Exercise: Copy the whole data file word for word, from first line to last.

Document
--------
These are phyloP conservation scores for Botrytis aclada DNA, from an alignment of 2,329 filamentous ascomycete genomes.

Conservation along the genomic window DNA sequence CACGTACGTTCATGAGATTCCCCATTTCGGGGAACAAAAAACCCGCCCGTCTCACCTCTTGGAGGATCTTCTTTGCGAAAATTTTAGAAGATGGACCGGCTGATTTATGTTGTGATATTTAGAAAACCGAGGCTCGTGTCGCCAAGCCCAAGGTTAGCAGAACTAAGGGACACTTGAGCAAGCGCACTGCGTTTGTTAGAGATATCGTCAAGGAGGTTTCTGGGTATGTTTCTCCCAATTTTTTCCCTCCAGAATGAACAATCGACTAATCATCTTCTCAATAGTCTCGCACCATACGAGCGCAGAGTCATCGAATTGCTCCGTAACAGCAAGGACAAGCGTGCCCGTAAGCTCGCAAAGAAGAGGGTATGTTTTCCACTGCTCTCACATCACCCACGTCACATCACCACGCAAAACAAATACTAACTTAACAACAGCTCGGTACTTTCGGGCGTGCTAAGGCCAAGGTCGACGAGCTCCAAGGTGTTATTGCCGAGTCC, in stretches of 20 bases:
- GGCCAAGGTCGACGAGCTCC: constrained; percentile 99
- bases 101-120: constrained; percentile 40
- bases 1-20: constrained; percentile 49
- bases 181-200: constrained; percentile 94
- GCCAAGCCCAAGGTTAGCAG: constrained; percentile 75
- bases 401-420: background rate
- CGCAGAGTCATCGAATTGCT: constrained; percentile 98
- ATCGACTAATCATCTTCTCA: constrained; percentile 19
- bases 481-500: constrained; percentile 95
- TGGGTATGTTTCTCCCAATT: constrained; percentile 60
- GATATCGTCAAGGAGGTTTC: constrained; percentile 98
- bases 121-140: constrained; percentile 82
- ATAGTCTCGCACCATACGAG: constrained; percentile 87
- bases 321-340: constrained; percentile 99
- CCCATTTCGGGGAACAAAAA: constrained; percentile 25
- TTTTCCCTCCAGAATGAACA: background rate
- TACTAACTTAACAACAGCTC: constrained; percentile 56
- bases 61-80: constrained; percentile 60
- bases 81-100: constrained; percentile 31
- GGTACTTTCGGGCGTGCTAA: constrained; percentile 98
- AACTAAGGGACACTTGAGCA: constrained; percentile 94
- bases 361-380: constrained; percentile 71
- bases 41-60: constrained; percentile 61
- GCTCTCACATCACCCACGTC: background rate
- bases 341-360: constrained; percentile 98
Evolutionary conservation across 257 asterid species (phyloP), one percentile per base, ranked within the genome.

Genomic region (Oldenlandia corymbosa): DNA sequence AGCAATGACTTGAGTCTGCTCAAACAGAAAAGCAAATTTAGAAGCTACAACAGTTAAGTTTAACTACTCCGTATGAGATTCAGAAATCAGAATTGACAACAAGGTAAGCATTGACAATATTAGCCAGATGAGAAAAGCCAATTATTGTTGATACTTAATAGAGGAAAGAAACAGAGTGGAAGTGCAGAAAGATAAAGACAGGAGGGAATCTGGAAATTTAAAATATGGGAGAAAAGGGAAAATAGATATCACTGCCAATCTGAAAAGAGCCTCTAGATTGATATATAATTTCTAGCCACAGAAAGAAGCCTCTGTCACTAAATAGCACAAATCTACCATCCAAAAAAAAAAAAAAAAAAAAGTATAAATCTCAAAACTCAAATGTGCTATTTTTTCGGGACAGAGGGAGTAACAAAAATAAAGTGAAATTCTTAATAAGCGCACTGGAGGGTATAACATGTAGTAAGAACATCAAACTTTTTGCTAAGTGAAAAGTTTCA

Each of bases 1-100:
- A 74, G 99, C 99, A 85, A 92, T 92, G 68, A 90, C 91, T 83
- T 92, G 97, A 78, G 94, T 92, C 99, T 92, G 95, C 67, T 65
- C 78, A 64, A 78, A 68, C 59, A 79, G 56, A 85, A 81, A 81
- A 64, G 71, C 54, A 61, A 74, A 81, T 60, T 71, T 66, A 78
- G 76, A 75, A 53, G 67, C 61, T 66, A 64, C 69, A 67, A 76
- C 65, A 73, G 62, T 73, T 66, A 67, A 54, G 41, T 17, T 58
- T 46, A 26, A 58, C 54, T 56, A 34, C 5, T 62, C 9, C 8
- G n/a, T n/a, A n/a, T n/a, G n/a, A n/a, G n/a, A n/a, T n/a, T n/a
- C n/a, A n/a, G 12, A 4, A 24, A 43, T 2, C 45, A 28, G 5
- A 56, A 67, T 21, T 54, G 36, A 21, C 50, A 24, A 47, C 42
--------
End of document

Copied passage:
These are phyloP conservation scores for Botrytis aclada DNA, from an alignment of 2,329 filamentous ascomycete genomes.

Conservation along the genomic window DNA sequence CACGTACGTTCATGAGATTCCCCATTTCGGGGAACAAAAAACCCGCCCGTCTCACCTCTTGGAGGATCTTCTTTGCGAAAATTTTAGAAGATGGACCGGCTGATTTATGTTGTGATATTTAGAAAACCGAGGCTCGTGTCGCCAAGCCCAAGGTTAGCAGAACTAAGGGACACTTGAGCAAGCGCACTGCGTTTGTTAGAGATATCGTCAAGGAGGTTTCTGGGTATGTTTCTCCCAATTTTTTCCCTCCAGAATGAACAATCGACTAATCATCTTCTCAATAGTCTCGCACCATACGAGCGCAGAGTCATCGAATTGCTCCGTAACAGCAAGGACAAGCGTGCCCGTAAGCTCGCAAAGAAGAGGGTATGTTTTCCACTGCTCTCACATCACCCACGTCACATCACCACGCAAAACAAATACTAACTTAACAACAGCTCGGTACTTTCGGGCGTGCTAAGGCCAAGGTCGACGAGCTCCAAGGTGTTATTGCCGAGTCC, in stretches of 20 bases:
- GGCCAAGGTCGACGAGCTCC: constrained; percentile 99
- bases 101-120: constrained; percentile 40
- bases 1-20: constrained; percentile 49
- bases 181-200: constrained; percentile 94
- GCCAAGCCCAAGGTTAGCAG: constrained; percentile 75
- bases 401-420: background rate
- CGCAGAGTCATCGAATTGCT: constrained; percentile 98
- ATCGACTAATCATCTTCTCA: constrained; percentile 19
- bases 481-500: constrained; percentile 95
- TGGGTATGTTTCTCCCAATT: constrained; percentile 60
- GATATCGTCAAGGAGGTTTC: constrained; percentile 98
- bases 121-140: constrained; percentile 82
- ATAGTCTCGCACCATACGAG: constrained; percentile 87
- bases 321-340: constrained; percentile 99
- CCCATTTCGGGGAACAAAAA: constrained; percentile 25
- TTTTCCCTCCAGAATGAACA: background rate
- TACTAACTTAACAACAGCTC: constrained; percentile 56
- bases 61-80: constrained; percentile 60
- bases 81-100: constrained; percentile 31
- GGTACTTTCGGGCGTGCTAA: constrained; percentile 98
- AACTAAGGGACACTTGAGCA: constrained; percentile 94
- bases 361-380: constrained; percentile 71
- bases 41-60: constrained; percentile 61
- GCTCTCACATCACCCACGTC: background rate
- bases 341-360: constrained; percentile 98
Evolutionary conservation across 257 asterid species (phyloP), one percentile per base, ranked within the genome.

Genomic region (Oldenlandia corymbosa): DNA sequence AGCAATGACTTGAGTCTGCTCAAACAGAAAAGCAAATTTAGAAGCTACAACAGTTAAGTTTAACTACTCCGTATGAGATTCAGAAATCAGAATTGACAACAAGGTAAGCATTGACAATATTAGCCAGATGAGAAAAGCCAATTATTGTTGATACTTAATAGAGGAAAGAAACAGAGTGGAAGTGCAGAAAGATAAAGACAGGAGGGAATCTGGAAATTTAAAATATGGGAGAAAAGGGAAAATAGATATCACTGCCAATCTGAAAAGAGCCTCTAGATTGATATATAATTTCTAGCCACAGAAAGAAGCCTCTGTCACTAAATAGCACAAATCTACCATCCAAAAAAAAAAAAAAAAAAAAGTATAAATCTCAAAACTCAAATGTGCTATTTTTTCGGGACAGAGGGAGTAACAAAAATAAAGTGAAATTCTTAATAAGCGCACTGGAGGGTATAACATGTAGTAAGAACATCAAACTTTTTGCTAAGTGAAAAGTTTCA

Each of bases 1-100:
- A 74, G 99, C 99, A 85, A 92, T 92, G 68, A 90, C 91, T 83
- T 92, G 97, A 78, G 94, T 92, C 99, T 92, G 95, C 67, T 65
- C 78, A 64, A 78, A 68, C 59, A 79, G 56, A 85, A 81, A 81
- A 64, G 71, C 54, A 61, A 74, A 81, T 60, T 71, T 66, A 78
- G 76, A 75, A 53, G 67, C 61, T 66, A 64, C 69, A 67, A 76
- C 65, A 73, G 62, T 73, T 66, A 67, A 54, G 41, T 17, T 58
- T 46, A 26, A 58, C 54, T 56, A 34, C 5, T 62, C 9, C 8
- G n/a, T n/a, A n/a, T n/a, G n/a, A n/a, G n/a, A n/a, T n/a, T n/a
- C n/a, A n/a, G 12, A 4, A 24, A 43, T 2, C 45, A 28, G 5
- A 56, A 67, T 21, T 54, G 36, A 21, C 50, A 24, A 47, C 42